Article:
Luis Alejandro Molina
I first met Lawrence in person about 2002, 2003 at the founding conference of Critical Resistance in San Francisco. He had come up from Los Angeles, and while I can’t remember if he brought anyone with him, I distinctly remember getting a bear hug of a welcome. We had been emailing for awhile before that, and this meeting was to discuss how the Puerto Rican Alliance could participate in the Campaign to Free Oscar López Rivera.
We quickly coordinated a speaking engagement in a community center in Los Angeles and I got to know Lawrence more along the way and some of the impressions that stuck with me in the years to come. Lawrence was determined. If he didn’t have a direct contact with someone, he would immediately start brainstorming, like any good activist, trying to figure out how many degrees of separation existed between the person and himself, and usually he succeeded. In various in-person meetings with other people present, he would start the discussion by saying, “Bueno mi gente, we gotta free Oscar López Rivera.” And we would go on from there.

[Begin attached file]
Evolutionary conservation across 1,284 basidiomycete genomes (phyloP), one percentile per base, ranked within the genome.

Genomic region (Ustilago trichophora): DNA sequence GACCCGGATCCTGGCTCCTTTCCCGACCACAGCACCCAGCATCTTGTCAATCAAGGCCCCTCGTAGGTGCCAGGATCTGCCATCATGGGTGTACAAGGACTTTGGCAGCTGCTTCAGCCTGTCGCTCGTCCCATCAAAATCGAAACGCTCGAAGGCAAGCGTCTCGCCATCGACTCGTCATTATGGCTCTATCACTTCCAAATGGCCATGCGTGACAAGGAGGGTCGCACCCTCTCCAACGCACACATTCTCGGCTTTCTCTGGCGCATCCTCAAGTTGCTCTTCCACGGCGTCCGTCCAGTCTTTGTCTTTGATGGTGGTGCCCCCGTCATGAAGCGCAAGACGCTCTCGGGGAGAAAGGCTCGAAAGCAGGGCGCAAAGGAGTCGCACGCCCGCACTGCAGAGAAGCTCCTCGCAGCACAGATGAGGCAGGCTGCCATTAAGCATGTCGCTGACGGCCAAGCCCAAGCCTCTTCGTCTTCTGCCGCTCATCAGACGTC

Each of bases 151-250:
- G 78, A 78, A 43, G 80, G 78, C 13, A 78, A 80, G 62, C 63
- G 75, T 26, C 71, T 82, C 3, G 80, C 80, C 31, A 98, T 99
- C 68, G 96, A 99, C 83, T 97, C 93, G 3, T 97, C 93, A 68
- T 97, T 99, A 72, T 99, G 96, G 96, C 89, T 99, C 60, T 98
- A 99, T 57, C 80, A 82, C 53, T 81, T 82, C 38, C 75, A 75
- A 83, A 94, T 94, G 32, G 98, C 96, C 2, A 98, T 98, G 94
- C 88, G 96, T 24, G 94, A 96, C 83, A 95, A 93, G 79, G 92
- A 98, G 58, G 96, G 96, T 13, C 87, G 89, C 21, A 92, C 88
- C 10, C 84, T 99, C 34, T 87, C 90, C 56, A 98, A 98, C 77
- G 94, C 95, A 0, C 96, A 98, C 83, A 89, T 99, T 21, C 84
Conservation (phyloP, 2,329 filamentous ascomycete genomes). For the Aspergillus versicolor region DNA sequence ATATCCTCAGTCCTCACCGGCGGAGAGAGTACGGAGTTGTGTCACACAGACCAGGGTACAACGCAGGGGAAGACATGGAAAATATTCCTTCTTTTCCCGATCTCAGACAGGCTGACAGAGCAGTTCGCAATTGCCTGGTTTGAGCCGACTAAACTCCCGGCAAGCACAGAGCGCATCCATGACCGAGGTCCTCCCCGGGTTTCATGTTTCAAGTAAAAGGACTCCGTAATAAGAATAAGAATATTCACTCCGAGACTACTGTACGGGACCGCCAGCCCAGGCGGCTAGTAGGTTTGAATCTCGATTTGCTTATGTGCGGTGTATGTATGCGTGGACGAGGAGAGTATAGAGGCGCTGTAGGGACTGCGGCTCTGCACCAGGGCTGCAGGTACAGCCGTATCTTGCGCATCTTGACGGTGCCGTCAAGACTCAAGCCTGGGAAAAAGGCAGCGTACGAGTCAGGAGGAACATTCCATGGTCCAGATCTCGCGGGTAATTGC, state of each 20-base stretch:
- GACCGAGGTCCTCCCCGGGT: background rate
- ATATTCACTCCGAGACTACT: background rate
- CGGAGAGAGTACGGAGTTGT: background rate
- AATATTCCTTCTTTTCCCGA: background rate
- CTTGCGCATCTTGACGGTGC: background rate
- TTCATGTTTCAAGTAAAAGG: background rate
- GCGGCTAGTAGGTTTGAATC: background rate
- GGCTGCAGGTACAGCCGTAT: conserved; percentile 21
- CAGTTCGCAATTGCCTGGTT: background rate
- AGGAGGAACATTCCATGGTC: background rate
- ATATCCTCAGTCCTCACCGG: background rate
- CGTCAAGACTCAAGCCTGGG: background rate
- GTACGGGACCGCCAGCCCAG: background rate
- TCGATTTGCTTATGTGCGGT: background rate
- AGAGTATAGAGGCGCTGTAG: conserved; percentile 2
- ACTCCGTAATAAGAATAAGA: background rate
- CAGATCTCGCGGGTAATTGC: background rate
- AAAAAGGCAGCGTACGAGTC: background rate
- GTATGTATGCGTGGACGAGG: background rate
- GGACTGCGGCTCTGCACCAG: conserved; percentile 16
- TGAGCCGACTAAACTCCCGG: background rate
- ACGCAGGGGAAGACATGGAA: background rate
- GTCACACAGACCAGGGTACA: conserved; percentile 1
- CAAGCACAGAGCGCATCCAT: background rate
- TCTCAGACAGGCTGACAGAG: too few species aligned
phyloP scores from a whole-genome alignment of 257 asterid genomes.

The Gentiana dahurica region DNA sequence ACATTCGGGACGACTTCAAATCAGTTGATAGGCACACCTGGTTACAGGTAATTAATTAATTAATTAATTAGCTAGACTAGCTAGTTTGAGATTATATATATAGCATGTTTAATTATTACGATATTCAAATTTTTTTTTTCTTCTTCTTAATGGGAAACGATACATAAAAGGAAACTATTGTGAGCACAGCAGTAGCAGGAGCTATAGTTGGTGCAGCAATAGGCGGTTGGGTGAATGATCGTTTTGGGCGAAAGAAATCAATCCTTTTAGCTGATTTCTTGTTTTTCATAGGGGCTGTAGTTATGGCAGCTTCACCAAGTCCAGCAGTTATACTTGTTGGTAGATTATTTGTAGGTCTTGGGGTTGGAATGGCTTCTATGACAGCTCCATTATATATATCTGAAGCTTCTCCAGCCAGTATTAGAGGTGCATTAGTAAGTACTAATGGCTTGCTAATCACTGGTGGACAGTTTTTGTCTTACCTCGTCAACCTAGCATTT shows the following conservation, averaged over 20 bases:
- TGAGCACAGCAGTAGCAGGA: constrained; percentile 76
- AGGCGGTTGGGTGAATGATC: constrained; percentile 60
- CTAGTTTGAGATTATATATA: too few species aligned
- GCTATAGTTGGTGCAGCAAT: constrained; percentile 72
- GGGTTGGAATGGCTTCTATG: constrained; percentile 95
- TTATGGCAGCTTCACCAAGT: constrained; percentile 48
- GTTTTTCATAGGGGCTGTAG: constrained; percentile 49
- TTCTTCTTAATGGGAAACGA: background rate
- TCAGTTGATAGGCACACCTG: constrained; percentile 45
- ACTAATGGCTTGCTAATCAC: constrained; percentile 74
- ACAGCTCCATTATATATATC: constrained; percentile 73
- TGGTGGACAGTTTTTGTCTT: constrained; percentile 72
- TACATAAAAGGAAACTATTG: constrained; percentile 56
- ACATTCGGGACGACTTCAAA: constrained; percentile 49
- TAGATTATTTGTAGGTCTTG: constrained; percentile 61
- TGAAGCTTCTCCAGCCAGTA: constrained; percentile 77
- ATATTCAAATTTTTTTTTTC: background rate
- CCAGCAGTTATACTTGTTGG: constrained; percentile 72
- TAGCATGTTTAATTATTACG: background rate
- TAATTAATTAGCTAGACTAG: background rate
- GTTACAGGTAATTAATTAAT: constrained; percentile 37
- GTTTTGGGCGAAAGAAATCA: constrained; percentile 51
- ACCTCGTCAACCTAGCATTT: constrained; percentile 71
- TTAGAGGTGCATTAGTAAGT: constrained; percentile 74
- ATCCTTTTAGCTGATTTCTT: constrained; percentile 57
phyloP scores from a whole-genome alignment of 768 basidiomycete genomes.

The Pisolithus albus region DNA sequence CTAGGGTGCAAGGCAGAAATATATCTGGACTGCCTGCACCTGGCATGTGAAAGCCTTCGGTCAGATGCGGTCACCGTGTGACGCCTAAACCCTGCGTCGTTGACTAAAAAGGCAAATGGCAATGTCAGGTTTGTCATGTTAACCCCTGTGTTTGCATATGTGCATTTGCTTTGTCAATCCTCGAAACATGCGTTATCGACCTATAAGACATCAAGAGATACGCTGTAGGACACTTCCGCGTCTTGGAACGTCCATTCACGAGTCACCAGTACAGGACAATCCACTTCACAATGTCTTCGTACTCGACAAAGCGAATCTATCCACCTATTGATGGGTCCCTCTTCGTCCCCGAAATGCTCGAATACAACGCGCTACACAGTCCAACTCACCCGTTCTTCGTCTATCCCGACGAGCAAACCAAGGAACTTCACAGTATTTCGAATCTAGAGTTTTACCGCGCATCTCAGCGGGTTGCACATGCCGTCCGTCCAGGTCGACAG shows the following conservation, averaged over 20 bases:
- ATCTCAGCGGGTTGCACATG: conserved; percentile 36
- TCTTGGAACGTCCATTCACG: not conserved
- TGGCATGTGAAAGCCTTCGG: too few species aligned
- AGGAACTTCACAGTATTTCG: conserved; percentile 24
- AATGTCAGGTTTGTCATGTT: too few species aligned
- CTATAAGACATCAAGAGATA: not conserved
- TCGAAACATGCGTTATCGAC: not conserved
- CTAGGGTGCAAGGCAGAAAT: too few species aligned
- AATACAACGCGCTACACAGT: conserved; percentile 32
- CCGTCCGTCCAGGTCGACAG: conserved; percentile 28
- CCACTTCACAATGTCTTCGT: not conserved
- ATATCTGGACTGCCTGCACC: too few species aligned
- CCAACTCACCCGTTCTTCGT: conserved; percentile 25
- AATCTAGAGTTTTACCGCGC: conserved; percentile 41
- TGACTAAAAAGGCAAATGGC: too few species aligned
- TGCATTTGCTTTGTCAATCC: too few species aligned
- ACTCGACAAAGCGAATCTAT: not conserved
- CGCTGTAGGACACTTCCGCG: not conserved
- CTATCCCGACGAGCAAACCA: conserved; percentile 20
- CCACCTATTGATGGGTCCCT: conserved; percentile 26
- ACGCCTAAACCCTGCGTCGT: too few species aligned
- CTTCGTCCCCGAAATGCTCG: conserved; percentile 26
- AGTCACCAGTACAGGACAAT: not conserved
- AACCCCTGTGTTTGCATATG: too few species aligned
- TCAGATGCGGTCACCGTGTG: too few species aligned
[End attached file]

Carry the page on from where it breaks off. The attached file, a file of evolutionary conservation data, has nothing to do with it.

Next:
During Oscar’s tour of Northern California in 2018, Lawrence was part of the planning group, led by Nicole Hernández from Puerto Rican in Action in Los Angeles, Aixa Gannon from Bay Area Alliance for a Sustainable Puerto Rico (BAASPR) and Margarita Annastasia Gallagher. Together, they coordinated a tour of close to 20 speaking engagements radio interviews in a dozen cities that raised over $20,000.00 for Oscar’s Foundation.
After the tour, Lawrence remained connected to the Puerto Rican Cultural Center in Chicago, and to Oscar in Puerto Rico, visiting him whenever he was on the island.
I had always known that Lawrence had diabetes (as do I) but the last two years or so, Michael (Novick) had let me know, that coupled with the other issues Lawrence was struggling with, he was having an increasingly hard time with his diabetes. Because of this, we began to speak occasionally, where I would give him an update on Chicago and Oscar, but at the end, seriously remind him that he had more to contribute to the struggle for Puerto Rican independence, but in order to do so, had to be alive, to which he would reply, “I know brother, I get it.”
I want to thank Michael for organizing the Zoom with Lawrence in the hospital at the end. Very important that Lawrence passed surrounded by people that he loved and loved him, that appreciated his efforts in struggling for a better world, and importantly will carry on, remembering him because a better world is possible.